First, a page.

Whether referred to the program or self-referred, physicians like the specialist who sought help from Devi first undergo a clinical evaluation. If a diagnosis is warranted, the patient is directed to treatment. Following referral to Devi, the specialist returned to her practice, working with some restrictions recommended by CPH for 4 more years, until her planned retirement. “Allowing her to work and find physicians for each of her patients, not only helped her, but helped her patients [find placement with other specialists],” Devi said. “Some of these draconian recommendations are based on erroneous ideas of what Alzheimer’s means and do not only the physician, but also the community a disservice,” said Devi.
The Association of American Medical Colleges estimates that by 2030, the United States will face a shortage of 42,600 to 121,300 physicians due to increasing demands and physician retirement. Given the looming shortage of physicians, nurses, and other health care professionals, the medical field cannot afford to lose or ostracize clinicians who are still capable of providing care to their patients.
When working with a patient, Devi first determines whether they have dementia or just MCI. Physicians with mild cognitive impairment are more likely to be able to continue working. But it’s not always her executive decision. She emphasized that choosing which course to follow is a joint effort with each patient. “If it’s dangerous [to keep practicing], I’ll say ‘no you can’t do that,’” she said, but adds that she has never had a patient refuse to agree with her recommendations for protecting their patients. Generally, the physician-patients Devi treats are deeply concerned about the safety of their patients.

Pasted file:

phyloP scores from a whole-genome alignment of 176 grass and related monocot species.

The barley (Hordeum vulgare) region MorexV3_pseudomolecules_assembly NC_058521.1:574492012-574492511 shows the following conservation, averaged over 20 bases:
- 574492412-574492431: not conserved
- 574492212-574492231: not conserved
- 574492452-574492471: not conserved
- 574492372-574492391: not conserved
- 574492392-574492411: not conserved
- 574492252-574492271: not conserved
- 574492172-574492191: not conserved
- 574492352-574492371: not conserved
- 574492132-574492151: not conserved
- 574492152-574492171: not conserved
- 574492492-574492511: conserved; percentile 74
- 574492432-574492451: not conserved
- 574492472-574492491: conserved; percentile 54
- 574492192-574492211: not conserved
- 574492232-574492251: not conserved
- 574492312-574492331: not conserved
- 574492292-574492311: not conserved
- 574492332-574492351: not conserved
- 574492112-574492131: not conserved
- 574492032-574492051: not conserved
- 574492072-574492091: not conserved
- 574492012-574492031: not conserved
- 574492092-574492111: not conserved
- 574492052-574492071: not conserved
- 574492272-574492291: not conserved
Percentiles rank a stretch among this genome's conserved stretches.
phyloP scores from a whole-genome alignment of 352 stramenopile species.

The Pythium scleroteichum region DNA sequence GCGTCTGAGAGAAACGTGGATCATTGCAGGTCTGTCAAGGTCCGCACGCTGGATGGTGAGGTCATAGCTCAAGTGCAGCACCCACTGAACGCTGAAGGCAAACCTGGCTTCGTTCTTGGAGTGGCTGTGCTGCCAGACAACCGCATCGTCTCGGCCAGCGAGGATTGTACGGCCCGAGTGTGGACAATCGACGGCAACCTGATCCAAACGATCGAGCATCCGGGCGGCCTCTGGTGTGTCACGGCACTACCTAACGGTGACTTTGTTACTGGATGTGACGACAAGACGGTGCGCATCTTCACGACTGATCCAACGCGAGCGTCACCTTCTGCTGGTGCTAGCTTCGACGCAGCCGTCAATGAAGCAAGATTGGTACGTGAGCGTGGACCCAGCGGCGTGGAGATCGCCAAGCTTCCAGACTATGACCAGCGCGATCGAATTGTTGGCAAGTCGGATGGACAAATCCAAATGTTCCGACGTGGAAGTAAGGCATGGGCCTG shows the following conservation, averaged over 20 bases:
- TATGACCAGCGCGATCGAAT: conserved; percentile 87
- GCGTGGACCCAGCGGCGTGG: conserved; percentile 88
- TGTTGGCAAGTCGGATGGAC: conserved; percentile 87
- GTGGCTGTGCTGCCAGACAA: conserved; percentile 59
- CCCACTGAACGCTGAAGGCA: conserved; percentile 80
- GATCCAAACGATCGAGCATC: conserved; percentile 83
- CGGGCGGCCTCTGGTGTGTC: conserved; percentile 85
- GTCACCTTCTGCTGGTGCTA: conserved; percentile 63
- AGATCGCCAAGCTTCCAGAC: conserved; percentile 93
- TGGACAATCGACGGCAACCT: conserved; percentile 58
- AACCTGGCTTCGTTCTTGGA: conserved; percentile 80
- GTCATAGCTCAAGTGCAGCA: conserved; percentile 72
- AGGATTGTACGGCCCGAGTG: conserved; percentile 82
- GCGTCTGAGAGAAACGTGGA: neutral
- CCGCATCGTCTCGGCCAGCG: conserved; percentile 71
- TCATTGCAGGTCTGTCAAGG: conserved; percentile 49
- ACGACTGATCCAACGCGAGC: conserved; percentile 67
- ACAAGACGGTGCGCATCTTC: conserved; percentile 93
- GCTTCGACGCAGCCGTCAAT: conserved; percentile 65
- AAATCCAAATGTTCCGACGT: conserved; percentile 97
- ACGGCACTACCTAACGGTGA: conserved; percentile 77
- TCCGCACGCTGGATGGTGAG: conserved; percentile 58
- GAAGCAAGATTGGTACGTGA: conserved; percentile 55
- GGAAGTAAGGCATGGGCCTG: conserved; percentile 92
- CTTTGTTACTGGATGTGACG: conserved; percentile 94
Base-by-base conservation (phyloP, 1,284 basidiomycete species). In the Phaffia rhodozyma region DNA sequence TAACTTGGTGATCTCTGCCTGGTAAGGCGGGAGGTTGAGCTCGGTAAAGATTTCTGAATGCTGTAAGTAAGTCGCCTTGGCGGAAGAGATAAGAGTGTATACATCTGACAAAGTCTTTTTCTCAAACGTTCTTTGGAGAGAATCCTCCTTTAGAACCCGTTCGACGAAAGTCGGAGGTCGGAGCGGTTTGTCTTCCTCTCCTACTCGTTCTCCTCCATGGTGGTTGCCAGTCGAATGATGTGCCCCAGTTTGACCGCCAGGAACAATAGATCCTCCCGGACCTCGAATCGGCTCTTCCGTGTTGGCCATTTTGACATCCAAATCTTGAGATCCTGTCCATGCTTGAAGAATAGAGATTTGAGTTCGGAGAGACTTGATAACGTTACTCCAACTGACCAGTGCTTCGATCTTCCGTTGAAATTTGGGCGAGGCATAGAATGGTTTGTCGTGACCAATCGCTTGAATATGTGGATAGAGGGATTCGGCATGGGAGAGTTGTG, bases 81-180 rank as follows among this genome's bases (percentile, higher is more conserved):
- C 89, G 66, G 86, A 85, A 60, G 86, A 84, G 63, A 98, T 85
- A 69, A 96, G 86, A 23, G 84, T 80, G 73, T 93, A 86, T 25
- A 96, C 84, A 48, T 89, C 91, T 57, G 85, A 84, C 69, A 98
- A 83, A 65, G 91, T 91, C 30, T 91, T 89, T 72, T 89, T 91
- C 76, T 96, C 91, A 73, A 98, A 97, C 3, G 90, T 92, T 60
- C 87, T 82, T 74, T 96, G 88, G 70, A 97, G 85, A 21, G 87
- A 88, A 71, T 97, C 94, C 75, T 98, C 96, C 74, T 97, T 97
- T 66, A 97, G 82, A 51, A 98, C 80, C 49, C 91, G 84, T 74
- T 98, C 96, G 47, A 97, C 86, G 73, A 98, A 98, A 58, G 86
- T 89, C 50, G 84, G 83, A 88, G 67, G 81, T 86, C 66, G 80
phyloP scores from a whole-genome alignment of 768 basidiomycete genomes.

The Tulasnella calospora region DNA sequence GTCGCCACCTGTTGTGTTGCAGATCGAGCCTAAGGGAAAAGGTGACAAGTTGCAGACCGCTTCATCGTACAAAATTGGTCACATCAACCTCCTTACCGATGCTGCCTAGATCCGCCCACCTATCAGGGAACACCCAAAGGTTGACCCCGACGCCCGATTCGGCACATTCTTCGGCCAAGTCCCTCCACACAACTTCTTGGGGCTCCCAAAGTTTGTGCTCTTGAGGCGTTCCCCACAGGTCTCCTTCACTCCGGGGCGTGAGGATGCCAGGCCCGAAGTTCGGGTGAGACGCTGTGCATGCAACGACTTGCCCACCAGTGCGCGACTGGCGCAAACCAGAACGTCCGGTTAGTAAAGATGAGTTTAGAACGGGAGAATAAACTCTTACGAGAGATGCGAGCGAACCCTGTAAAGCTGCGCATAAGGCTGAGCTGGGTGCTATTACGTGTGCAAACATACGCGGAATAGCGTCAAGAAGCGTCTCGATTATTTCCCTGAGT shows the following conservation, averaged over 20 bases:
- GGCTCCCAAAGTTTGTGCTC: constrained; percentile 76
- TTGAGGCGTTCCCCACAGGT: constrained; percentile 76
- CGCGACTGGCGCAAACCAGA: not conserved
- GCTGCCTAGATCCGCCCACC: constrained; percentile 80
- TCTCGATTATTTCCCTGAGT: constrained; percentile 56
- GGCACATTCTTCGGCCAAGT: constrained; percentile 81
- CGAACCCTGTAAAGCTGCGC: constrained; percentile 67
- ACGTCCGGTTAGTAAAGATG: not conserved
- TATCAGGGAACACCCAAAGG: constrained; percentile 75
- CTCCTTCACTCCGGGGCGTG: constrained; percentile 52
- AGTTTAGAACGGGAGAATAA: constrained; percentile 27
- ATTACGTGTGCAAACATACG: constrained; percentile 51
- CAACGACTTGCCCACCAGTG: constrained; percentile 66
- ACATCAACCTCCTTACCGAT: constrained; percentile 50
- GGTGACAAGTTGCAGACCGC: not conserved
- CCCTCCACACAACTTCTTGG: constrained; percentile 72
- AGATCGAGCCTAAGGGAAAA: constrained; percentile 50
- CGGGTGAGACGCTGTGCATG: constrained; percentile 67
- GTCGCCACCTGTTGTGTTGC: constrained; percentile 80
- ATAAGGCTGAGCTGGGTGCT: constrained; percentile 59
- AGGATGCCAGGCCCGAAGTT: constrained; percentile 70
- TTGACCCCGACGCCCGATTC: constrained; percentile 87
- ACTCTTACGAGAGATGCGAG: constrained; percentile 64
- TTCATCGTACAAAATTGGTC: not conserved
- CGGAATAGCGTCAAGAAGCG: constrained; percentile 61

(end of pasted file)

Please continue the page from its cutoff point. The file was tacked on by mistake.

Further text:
With each of her cases, Devi must determine whether the physician she is treating can continue to function well in their position. She imagines herself in the place of a patient considering that doctor. “Would I be comfortable having this person as my physician or internist?” Devi asks herself. “It’s surprising how often this answer is yes.”
A Judgement CallThe answer to that question isn’t always a “yes,” but it’s not always an unequivocal “no” either. Devi’s patient, the surgeon, ended up deciding to close his private practice, but continuing to work with residents for a few more years. “It was more hands off, a team-based approach,” she said of his teaching work. “We decided that he was no longer able to continue in his practice, but he continued to teach and supervise.” He returned to her clinic for 3 years after his diagnosis with Alzheimer’s disease for ongoing monitoring.
Though some are, other situations aren’t as clear cut. In the surgeon’s case, Devi isn’t sure whether the measures they took were entirely necessary given how mild his symptoms were. “Perhaps it was an overreaction to have him give up his practice,” she said.
Like the physicians she treats, Devi keeps the patients’ best interests in mind. At times a doctor must stop practicing in order to protect patients. At other times, patients benefit from a doctor continuing to provide care, despite early symptoms of cognitive impairment or Alzheimer’s disease.